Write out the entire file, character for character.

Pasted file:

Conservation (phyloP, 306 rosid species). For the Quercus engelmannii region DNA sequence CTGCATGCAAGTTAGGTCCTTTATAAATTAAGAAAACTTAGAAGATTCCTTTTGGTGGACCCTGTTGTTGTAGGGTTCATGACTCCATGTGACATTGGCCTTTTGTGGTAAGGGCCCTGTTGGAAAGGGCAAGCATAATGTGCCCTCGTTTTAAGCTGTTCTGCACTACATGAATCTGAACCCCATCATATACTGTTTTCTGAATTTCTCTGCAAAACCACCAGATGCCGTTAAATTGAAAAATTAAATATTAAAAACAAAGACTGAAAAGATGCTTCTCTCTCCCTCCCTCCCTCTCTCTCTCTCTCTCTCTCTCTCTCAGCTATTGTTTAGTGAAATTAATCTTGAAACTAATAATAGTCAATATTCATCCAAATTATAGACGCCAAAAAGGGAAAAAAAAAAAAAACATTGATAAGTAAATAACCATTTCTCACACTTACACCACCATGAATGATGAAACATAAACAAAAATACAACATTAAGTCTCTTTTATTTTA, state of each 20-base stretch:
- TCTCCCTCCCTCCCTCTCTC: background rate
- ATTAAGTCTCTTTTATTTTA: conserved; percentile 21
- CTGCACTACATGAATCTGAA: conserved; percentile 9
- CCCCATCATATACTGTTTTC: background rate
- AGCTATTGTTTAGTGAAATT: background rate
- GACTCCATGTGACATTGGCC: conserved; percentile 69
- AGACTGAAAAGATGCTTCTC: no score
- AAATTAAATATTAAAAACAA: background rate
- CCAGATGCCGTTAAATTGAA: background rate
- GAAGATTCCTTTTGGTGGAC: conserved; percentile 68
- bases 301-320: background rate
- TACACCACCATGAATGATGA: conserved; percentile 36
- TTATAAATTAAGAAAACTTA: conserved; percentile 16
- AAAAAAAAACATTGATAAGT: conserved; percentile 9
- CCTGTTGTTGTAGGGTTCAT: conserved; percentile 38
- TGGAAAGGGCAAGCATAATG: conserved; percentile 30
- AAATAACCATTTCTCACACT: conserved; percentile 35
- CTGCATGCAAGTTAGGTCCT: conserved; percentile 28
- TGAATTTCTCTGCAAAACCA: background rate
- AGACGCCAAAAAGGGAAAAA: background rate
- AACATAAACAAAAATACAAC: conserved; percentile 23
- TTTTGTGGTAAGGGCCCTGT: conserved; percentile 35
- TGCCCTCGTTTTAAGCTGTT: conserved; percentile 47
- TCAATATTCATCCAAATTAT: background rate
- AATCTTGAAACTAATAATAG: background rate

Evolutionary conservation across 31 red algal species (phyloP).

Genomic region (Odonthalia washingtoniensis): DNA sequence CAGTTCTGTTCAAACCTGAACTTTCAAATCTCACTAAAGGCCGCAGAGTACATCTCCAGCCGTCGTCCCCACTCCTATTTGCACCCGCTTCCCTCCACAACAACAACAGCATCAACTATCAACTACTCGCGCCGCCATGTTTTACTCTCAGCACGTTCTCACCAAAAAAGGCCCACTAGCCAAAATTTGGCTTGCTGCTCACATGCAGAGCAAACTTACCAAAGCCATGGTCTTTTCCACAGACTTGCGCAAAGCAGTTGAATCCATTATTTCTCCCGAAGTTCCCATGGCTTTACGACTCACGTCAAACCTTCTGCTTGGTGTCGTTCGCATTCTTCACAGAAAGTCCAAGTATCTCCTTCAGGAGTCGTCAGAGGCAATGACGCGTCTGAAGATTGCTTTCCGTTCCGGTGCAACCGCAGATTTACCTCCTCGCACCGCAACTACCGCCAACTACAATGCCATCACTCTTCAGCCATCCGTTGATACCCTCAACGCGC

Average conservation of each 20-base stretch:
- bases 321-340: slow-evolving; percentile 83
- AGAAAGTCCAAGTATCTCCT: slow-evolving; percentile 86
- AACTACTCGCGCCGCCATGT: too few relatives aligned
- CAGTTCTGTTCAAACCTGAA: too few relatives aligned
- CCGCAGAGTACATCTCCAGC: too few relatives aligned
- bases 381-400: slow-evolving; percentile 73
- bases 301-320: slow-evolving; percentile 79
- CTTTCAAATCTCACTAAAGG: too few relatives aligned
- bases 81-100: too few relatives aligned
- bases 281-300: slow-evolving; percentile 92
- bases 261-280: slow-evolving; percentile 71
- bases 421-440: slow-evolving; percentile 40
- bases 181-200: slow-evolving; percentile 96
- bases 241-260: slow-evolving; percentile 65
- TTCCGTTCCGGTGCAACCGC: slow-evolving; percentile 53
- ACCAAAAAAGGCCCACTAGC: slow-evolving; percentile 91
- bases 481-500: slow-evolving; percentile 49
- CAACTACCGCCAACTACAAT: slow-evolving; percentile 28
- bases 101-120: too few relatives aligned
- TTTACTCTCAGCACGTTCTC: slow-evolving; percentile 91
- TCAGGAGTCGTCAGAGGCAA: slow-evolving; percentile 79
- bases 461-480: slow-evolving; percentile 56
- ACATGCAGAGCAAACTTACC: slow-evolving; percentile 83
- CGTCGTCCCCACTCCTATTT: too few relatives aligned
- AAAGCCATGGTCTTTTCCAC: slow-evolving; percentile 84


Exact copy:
Conservation (phyloP, 306 rosid species). For the Quercus engelmannii region DNA sequence CTGCATGCAAGTTAGGTCCTTTATAAATTAAGAAAACTTAGAAGATTCCTTTTGGTGGACCCTGTTGTTGTAGGGTTCATGACTCCATGTGACATTGGCCTTTTGTGGTAAGGGCCCTGTTGGAAAGGGCAAGCATAATGTGCCCTCGTTTTAAGCTGTTCTGCACTACATGAATCTGAACCCCATCATATACTGTTTTCTGAATTTCTCTGCAAAACCACCAGATGCCGTTAAATTGAAAAATTAAATATTAAAAACAAAGACTGAAAAGATGCTTCTCTCTCCCTCCCTCCCTCTCTCTCTCTCTCTCTCTCTCTCTCAGCTATTGTTTAGTGAAATTAATCTTGAAACTAATAATAGTCAATATTCATCCAAATTATAGACGCCAAAAAGGGAAAAAAAAAAAAAACATTGATAAGTAAATAACCATTTCTCACACTTACACCACCATGAATGATGAAACATAAACAAAAATACAACATTAAGTCTCTTTTATTTTA, state of each 20-base stretch:
- TCTCCCTCCCTCCCTCTCTC: background rate
- ATTAAGTCTCTTTTATTTTA: conserved; percentile 21
- CTGCACTACATGAATCTGAA: conserved; percentile 9
- CCCCATCATATACTGTTTTC: background rate
- AGCTATTGTTTAGTGAAATT: background rate
- GACTCCATGTGACATTGGCC: conserved; percentile 69
- AGACTGAAAAGATGCTTCTC: no score
- AAATTAAATATTAAAAACAA: background rate
- CCAGATGCCGTTAAATTGAA: background rate
- GAAGATTCCTTTTGGTGGAC: conserved; percentile 68
- bases 301-320: background rate
- TACACCACCATGAATGATGA: conserved; percentile 36
- TTATAAATTAAGAAAACTTA: conserved; percentile 16
- AAAAAAAAACATTGATAAGT: conserved; percentile 9
- CCTGTTGTTGTAGGGTTCAT: conserved; percentile 38
- TGGAAAGGGCAAGCATAATG: conserved; percentile 30
- AAATAACCATTTCTCACACT: conserved; percentile 35
- CTGCATGCAAGTTAGGTCCT: conserved; percentile 28
- TGAATTTCTCTGCAAAACCA: background rate
- AGACGCCAAAAAGGGAAAAA: background rate
- AACATAAACAAAAATACAAC: conserved; percentile 23
- TTTTGTGGTAAGGGCCCTGT: conserved; percentile 35
- TGCCCTCGTTTTAAGCTGTT: conserved; percentile 47
- TCAATATTCATCCAAATTAT: background rate
- AATCTTGAAACTAATAATAG: background rate

Evolutionary conservation across 31 red algal species (phyloP).

Genomic region (Odonthalia washingtoniensis): DNA sequence CAGTTCTGTTCAAACCTGAACTTTCAAATCTCACTAAAGGCCGCAGAGTACATCTCCAGCCGTCGTCCCCACTCCTATTTGCACCCGCTTCCCTCCACAACAACAACAGCATCAACTATCAACTACTCGCGCCGCCATGTTTTACTCTCAGCACGTTCTCACCAAAAAAGGCCCACTAGCCAAAATTTGGCTTGCTGCTCACATGCAGAGCAAACTTACCAAAGCCATGGTCTTTTCCACAGACTTGCGCAAAGCAGTTGAATCCATTATTTCTCCCGAAGTTCCCATGGCTTTACGACTCACGTCAAACCTTCTGCTTGGTGTCGTTCGCATTCTTCACAGAAAGTCCAAGTATCTCCTTCAGGAGTCGTCAGAGGCAATGACGCGTCTGAAGATTGCTTTCCGTTCCGGTGCAACCGCAGATTTACCTCCTCGCACCGCAACTACCGCCAACTACAATGCCATCACTCTTCAGCCATCCGTTGATACCCTCAACGCGC

Average conservation of each 20-base stretch:
- bases 321-340: slow-evolving; percentile 83
- AGAAAGTCCAAGTATCTCCT: slow-evolving; percentile 86
- AACTACTCGCGCCGCCATGT: too few relatives aligned
- CAGTTCTGTTCAAACCTGAA: too few relatives aligned
- CCGCAGAGTACATCTCCAGC: too few relatives aligned
- bases 381-400: slow-evolving; percentile 73
- bases 301-320: slow-evolving; percentile 79
- CTTTCAAATCTCACTAAAGG: too few relatives aligned
- bases 81-100: too few relatives aligned
- bases 281-300: slow-evolving; percentile 92
- bases 261-280: slow-evolving; percentile 71
- bases 421-440: slow-evolving; percentile 40
- bases 181-200: slow-evolving; percentile 96
- bases 241-260: slow-evolving; percentile 65
- TTCCGTTCCGGTGCAACCGC: slow-evolving; percentile 53
- ACCAAAAAAGGCCCACTAGC: slow-evolving; percentile 91
- bases 481-500: slow-evolving; percentile 49
- CAACTACCGCCAACTACAAT: slow-evolving; percentile 28
- bases 101-120: too few relatives aligned
- TTTACTCTCAGCACGTTCTC: slow-evolving; percentile 91
- TCAGGAGTCGTCAGAGGCAA: slow-evolving; percentile 79
- bases 461-480: slow-evolving; percentile 56
- ACATGCAGAGCAAACTTACC: slow-evolving; percentile 83
- CGTCGTCCCCACTCCTATTT: too few relatives aligned
- AAAGCCATGGTCTTTTCCAC: slow-evolving; percentile 84